Using a broker to trade shares works by first establishing a contract with the broker. You will agree on a down payment (money they get no matter what happens to the money you give them) as well as the amount of money you are giving them with which they are to trade shares.

This contract will also stipulate how much of the profits they are going to share in. They are trading your money, but since they are doing the legwork, they will expect to be rewarded for those trades. In most cases they will also set aside a flat fee for a situation where they do not make any money.

It should be noted that it is improbable that a broker makes you no money at all. It is physically possible, but the situations where that happen are more dependent on the market than the broker. If a broker has a business being a broker, it is usually because they are good at what they do.

That might sound like a broad statement, but it all comes down to transparency. Imagine you go into a broker’s office and ask them how much money they made for their last three clients. They might tell you that they made each of them millions of dollars. So, you ask for proof of this claim.

A broker that does not provide proof is not trustworthy. If they say that they are not allowed to divulge that information, then they are trying to cover their dishonesty. It is totally possible for a broker to share proof that they make their clients money without violating those clients’ privacy.

Only trust brokers that can give you solid evidence that they are good at what they do.

Trading Shares with a Platform

How To Buy Shares

The first question you probably have about trading shares with a platform is, “What the heck is a platform in this context?” A platform is a website or app that allows retail investors, who usually lack direct contacts or access to stock markets, to trade in those markets using the website or app.

The examples that most people are familiar with are eToro and Robin Hood. eToro is a website and Robin Hood is an app, and while they both have their flaws the reason why they are so well known is because they are, if nothing else, easy to use and effective. 

On these platforms, you will use your own money to buy shares of companies on your own wisdom. That means that, unlike a broker, growing your money by investing in the right stock is a matter of your own personal knowledge, experience, and luck. You cannot rely on someone else’s skills, like in the case of a broker, but of course that also means that you are free to use your money however you want.

eToro and Robin Hood are good, well-known example platforms that cover a variety of different markets, currencies, and trading options. But neither of them covers everything. While you can get a lot done on them, do not be afraid to explore your trading options on other platforms. What you are able to do elsewhere may surprise you, as there are actually a lot of different ways to trade shares.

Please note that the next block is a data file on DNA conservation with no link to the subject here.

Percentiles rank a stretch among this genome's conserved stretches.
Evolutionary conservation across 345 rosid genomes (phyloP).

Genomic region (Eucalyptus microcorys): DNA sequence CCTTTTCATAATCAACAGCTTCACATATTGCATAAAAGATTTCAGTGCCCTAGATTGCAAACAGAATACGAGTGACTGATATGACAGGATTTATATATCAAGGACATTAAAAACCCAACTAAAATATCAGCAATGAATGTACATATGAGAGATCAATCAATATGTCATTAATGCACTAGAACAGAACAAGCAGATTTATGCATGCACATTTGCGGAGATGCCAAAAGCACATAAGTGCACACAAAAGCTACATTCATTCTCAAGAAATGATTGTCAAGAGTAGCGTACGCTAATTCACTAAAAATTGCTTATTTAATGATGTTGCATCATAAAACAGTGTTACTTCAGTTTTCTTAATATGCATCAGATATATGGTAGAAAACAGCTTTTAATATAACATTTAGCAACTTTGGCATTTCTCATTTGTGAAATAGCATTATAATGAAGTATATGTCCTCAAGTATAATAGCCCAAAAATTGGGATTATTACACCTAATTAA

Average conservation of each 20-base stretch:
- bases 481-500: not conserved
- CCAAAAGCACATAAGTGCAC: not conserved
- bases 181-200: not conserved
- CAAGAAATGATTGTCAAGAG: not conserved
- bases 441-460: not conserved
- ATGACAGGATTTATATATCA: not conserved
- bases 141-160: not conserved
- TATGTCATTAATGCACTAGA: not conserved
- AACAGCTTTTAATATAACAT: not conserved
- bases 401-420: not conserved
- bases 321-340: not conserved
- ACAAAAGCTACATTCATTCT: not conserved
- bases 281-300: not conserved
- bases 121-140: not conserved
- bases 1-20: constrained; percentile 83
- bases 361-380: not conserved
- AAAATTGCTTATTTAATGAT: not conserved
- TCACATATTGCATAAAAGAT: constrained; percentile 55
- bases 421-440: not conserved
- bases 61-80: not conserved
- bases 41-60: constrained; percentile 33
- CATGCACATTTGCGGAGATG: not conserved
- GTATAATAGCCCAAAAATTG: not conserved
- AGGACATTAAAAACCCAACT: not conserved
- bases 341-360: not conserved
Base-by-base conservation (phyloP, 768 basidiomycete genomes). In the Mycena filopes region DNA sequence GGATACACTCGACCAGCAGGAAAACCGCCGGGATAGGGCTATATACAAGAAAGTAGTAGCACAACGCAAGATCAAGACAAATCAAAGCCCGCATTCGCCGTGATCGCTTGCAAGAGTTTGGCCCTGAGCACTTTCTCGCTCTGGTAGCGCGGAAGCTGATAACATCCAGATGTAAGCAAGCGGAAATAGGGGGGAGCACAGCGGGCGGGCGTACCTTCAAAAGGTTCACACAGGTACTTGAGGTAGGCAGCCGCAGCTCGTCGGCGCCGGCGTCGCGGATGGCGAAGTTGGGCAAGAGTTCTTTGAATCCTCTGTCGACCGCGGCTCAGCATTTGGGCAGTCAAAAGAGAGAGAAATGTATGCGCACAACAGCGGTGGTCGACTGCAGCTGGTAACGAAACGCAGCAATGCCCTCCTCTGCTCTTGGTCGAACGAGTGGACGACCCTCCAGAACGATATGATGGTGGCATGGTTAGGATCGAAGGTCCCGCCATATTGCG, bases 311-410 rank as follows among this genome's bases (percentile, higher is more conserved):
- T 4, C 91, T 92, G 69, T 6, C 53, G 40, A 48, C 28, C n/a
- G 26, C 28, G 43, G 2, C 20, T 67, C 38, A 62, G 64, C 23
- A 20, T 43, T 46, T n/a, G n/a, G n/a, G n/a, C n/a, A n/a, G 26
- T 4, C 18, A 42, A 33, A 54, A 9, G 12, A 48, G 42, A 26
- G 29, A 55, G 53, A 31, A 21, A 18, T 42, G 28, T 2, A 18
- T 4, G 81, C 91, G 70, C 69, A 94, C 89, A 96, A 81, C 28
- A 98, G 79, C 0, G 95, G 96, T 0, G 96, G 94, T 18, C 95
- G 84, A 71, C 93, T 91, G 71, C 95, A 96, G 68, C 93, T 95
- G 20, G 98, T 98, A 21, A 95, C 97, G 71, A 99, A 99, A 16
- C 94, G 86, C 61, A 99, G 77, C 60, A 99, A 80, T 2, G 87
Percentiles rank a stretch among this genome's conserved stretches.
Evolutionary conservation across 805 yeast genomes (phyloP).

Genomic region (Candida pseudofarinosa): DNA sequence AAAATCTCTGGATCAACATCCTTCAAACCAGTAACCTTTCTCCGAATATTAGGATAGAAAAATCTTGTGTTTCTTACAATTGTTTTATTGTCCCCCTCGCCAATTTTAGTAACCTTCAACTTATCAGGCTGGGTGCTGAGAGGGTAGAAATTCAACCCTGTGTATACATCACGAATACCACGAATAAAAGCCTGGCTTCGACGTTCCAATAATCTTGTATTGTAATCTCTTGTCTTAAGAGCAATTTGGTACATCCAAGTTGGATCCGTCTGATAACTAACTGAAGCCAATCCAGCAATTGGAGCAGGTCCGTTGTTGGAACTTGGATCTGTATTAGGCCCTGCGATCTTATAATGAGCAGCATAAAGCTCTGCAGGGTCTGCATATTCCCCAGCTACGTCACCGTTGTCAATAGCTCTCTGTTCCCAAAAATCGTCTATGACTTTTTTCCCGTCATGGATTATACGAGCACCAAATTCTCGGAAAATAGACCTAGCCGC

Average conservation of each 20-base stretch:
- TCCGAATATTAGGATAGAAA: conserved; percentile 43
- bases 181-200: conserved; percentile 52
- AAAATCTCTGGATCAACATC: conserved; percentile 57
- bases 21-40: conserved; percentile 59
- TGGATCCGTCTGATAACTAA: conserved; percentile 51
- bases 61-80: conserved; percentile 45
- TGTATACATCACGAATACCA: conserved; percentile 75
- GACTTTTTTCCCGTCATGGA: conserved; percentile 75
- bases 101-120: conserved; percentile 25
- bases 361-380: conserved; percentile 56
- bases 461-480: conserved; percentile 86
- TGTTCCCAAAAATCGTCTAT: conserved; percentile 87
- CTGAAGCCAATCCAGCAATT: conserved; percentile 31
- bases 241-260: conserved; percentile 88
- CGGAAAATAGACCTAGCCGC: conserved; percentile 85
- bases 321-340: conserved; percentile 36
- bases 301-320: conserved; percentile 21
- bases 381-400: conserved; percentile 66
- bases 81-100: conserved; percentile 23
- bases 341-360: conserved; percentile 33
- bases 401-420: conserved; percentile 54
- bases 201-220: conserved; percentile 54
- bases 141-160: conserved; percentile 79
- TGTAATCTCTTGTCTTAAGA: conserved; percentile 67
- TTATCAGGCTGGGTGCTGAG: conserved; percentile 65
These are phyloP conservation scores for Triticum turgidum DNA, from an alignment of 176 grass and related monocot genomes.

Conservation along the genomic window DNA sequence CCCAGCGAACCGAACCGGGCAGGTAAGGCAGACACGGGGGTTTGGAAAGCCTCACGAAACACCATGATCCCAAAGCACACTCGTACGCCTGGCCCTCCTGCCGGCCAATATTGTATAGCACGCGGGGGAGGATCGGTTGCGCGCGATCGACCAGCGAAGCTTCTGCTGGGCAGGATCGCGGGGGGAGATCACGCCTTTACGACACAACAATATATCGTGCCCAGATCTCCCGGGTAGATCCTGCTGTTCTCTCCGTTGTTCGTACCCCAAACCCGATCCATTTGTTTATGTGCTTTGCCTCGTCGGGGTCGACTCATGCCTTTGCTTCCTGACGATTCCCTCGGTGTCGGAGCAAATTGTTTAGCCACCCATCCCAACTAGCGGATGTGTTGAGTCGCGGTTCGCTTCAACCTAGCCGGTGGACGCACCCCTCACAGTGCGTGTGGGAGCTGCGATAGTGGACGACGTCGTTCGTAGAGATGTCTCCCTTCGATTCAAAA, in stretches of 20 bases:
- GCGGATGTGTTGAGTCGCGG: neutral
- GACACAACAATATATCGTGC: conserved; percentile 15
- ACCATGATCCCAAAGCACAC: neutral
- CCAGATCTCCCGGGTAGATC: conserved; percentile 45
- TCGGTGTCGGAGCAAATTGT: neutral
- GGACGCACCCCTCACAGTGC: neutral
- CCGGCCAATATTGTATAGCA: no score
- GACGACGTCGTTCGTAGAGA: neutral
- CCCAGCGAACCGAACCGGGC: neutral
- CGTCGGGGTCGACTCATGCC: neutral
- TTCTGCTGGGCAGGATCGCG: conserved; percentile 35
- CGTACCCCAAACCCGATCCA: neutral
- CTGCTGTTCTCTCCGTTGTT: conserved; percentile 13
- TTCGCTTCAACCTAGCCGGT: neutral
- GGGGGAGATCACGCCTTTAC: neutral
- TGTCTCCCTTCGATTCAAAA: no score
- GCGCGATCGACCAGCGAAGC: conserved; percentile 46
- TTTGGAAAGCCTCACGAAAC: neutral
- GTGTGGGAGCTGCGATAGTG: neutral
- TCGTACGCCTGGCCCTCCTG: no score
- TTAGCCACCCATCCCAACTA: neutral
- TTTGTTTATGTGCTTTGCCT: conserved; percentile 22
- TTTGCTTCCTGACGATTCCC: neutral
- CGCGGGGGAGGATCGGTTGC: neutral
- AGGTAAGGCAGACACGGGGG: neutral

Trading Shares with a Mutual Fund

Mutual Fund

One of the most reliable and low-risk methods of trading shares is by using a mutual fund. This is because a mutual fund is very similar to trading shares using a broker, except that rather than just using your money the fund uses multiple people’s money, all of whom have oversight of its use.

How a mutual fund works goes thusly: First, a group of people (called a “cohort”) pool their money together. This money is called the fund, and it is then managed by a person called the fund manager, usually someone that does not have any money in the fund. This fund manager is paid for their work.

The fund is a larger amount than any one person among the cohort would be willing to put into the stock market at any given time. The money made off that fund is then divided amongst the cohort. In some cases, this money is divided evenly among them, but more often it is divided in accordance to how much money each individual put into the fund. 

In short, there will be people who contribute $100 and others who will contribute $1000. While the person contributing $100 will make more money than they would usually make, the person contributing $1000 will make proportionally more money than the person who contributed $100.

The reasons for this setup are obvious: It is a reward for the person who contributes a higher amount. Now, you have to be careful when joining a mutual fund for this reason. While most times a high-yield mutual fund will be beneficial for everyone involved, there are mutual funds that are essentially scams. In these cases, the people who contributed the most to them will be rewarded disproportionally.

That means that they will get paid far more for their contribution than they should. And when that happens, then it is basically money coming straight out of your pocket. You do not want to pay $100 into a mutual fund and only make that $100 back after more than a year. 

Conclusion 💡️

So, to recap:Share trading is the buying and selling of a portion of a company’s total money. Generally, shares are not physical objects, but documents that entitle you to the money that the company uses. By buying and selling shares you can make money, but you have to be careful in doing so as the whole process can be incredibly complicated. Rely on a broker or mutual fund, or trade for yourself.

Whatever you do, remember to be careful. Being careful does not mean avoiding trading shares altogether. Financial independence is possible through trading shares, but do not go looking to win the lottery. Instead, be patient and keep your head on straight. For the sake of your livelihood.